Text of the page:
All tofu served at the YP is first deep fried in a deep-fryer. A note on this oil, the oil was dirty when I first started working their in August. That same dirty oil was still there and god knows how much more dirty when I left in December. Again, I’m cringing a little as I’m thinking about this.

Now part of the reason I decided to finally write about this place is because of a particular ‘upstairs’ employee that took a severe disliking to me. For some reason my mere presence seemed to offend her. I could do nothing right. Which was strange because I’d had plenty of compliments from my fellow cooks, dinners, and other upstairs staff. My food in her mind was always underseasoned or had some issue. On one occasion, she even brought the food back downstairs to the kitchen to ‘fix’ it. Needless to say, that was the last day I set foot in the place. Seriously, if this chick thinks she knows oh so much about food, maybe she should reconsider her place in the restaurant.

A quick note on those lovely ‘vegan’ cakes they serve and charge up to $4/$5 for. They come straight from a Pillsbury/Better Crocker box bought across the street from the Safeway for 2 for $4. Substitute apple sauce for eggs. Put icing and sprinkles on them. Cut into individual sized pieces, boxed up in those little plastic boxes and sold. This was all done on the sheer brilliance of the business manager, who evidently is not a vegan.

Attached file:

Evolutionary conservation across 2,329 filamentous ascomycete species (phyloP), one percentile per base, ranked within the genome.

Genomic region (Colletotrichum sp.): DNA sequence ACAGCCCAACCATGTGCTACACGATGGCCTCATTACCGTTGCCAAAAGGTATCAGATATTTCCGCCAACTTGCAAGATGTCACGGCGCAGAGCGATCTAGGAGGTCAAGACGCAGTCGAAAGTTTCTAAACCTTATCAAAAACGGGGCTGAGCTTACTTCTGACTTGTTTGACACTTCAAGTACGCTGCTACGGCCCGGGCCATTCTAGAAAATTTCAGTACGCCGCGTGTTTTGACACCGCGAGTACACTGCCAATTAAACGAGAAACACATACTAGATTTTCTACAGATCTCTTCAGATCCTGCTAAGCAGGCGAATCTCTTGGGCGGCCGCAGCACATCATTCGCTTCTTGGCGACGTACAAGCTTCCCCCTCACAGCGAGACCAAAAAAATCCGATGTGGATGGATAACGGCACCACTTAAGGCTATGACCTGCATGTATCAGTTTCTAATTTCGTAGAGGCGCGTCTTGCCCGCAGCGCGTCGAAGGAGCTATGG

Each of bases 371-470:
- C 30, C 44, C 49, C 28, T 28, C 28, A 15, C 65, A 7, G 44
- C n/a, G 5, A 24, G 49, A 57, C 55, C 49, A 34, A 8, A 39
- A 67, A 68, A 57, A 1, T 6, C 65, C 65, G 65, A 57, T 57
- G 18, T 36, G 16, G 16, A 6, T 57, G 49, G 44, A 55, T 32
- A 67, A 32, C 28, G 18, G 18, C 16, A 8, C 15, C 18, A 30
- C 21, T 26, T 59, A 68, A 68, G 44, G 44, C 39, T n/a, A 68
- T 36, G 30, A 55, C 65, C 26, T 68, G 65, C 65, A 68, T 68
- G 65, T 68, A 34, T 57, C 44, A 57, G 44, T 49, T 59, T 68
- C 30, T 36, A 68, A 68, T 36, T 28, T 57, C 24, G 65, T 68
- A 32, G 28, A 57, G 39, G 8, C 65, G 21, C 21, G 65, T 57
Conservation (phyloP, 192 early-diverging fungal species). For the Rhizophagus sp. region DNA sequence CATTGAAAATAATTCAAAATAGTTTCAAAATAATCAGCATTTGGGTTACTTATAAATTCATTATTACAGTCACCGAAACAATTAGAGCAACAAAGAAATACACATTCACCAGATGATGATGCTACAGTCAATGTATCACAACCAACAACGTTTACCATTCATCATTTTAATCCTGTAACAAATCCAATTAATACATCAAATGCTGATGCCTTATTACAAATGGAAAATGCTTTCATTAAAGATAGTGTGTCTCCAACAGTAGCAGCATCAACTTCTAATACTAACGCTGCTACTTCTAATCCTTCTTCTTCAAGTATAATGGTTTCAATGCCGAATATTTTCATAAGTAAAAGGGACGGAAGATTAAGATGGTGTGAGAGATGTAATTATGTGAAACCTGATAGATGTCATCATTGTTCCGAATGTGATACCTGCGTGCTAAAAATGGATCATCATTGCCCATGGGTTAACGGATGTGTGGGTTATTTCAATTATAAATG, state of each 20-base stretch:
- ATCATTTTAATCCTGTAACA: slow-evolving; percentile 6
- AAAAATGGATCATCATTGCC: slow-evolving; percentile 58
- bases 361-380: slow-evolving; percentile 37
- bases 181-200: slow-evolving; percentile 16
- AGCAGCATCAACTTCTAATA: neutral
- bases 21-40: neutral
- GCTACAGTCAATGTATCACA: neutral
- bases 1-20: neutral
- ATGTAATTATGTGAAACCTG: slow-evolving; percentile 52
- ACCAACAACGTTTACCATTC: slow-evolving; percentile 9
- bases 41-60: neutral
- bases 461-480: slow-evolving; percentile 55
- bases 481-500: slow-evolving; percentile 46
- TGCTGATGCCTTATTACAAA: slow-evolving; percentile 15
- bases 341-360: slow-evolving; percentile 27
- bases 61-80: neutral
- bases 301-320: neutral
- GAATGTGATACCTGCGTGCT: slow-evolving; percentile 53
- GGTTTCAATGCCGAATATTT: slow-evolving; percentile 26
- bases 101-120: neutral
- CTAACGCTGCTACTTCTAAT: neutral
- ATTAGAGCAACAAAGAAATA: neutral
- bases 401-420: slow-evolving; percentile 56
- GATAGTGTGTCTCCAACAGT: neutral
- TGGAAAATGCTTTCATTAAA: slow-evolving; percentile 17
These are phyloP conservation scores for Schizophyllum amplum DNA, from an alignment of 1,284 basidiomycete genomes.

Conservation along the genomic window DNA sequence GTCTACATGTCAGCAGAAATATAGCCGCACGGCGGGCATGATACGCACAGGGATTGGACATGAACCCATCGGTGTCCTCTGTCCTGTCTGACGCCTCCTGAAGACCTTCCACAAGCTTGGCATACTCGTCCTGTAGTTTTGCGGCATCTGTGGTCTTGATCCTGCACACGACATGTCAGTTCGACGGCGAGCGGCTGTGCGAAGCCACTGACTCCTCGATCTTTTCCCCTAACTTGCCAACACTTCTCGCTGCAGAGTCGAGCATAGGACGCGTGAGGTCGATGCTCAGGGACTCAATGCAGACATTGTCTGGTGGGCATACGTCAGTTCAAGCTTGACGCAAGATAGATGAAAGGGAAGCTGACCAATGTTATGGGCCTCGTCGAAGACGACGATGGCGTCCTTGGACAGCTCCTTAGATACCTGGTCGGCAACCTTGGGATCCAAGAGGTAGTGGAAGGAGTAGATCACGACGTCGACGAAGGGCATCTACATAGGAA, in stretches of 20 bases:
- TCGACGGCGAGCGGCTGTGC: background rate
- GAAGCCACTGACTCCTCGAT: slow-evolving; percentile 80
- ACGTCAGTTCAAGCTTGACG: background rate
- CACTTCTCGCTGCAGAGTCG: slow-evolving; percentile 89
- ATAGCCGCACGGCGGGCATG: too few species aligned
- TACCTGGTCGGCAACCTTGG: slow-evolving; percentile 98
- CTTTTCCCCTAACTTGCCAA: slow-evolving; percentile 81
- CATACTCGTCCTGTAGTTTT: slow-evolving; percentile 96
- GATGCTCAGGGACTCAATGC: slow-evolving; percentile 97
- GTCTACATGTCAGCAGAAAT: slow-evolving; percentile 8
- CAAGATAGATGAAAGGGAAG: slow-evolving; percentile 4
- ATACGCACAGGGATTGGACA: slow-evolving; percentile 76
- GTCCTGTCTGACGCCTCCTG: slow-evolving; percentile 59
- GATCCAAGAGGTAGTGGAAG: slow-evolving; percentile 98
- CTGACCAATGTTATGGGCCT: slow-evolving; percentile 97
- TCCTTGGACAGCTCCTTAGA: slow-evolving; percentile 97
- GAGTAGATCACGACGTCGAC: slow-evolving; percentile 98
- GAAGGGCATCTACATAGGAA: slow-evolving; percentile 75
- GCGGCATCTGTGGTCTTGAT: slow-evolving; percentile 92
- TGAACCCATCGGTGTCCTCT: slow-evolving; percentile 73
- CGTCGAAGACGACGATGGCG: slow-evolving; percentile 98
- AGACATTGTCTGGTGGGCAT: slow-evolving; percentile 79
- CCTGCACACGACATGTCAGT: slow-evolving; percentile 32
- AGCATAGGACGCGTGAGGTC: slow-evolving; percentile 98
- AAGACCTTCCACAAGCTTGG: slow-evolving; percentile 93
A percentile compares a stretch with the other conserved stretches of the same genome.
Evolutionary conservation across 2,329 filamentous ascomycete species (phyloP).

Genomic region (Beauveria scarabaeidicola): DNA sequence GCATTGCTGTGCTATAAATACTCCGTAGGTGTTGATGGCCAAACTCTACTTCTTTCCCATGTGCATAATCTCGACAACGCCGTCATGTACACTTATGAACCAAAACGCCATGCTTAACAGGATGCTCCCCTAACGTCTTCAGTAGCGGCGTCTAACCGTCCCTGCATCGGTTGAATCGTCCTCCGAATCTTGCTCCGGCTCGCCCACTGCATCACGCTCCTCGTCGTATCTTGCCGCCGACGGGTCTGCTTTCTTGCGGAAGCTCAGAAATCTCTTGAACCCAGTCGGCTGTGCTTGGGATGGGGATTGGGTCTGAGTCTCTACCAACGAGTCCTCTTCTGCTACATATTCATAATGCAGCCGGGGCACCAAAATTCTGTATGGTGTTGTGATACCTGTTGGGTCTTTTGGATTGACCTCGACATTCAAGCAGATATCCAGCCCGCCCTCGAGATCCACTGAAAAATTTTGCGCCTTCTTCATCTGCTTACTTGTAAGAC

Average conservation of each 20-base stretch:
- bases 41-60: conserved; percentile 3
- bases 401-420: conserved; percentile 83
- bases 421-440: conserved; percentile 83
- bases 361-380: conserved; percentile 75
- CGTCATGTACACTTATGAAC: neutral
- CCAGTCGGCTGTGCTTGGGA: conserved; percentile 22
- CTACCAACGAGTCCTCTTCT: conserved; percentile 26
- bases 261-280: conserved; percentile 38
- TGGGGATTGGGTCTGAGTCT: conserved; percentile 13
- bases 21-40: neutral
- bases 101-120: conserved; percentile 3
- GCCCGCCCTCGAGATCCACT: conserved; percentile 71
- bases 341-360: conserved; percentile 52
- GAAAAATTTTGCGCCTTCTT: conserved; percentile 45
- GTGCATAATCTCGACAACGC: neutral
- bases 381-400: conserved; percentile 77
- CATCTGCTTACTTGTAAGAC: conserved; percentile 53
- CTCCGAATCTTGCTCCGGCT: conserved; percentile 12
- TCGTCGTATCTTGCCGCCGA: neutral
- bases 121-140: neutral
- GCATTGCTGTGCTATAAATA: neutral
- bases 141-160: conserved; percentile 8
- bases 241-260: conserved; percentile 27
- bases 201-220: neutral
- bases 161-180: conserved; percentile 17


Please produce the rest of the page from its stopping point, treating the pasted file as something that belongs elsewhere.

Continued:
In closing, for a supposedly health and Earth conscious vegan restaurant, there is nothing organic or green about this place. There is one recyling bin in the kitchen, and when it is full, all other recyling goes into the trash. Beans come from a can and along with their other dry ingredients are bought from wholesale Restaurant Depot or Safeway. The vegetables are delivered when there is money to pay for them from a supplier that does not employee organic practices and are more than likely coated in lovely pesticides and other chemicals! Otherwise produce also comes from Safeway. And might I mention again, that boxed cake?

I finally left in early December after the re-cooking my food incident. It coincided with the owner selling off the place and my friend who got me the job telling me that since everything was up in the air he didn’t want to further involve me with the drama. At least I walk away with some life experience.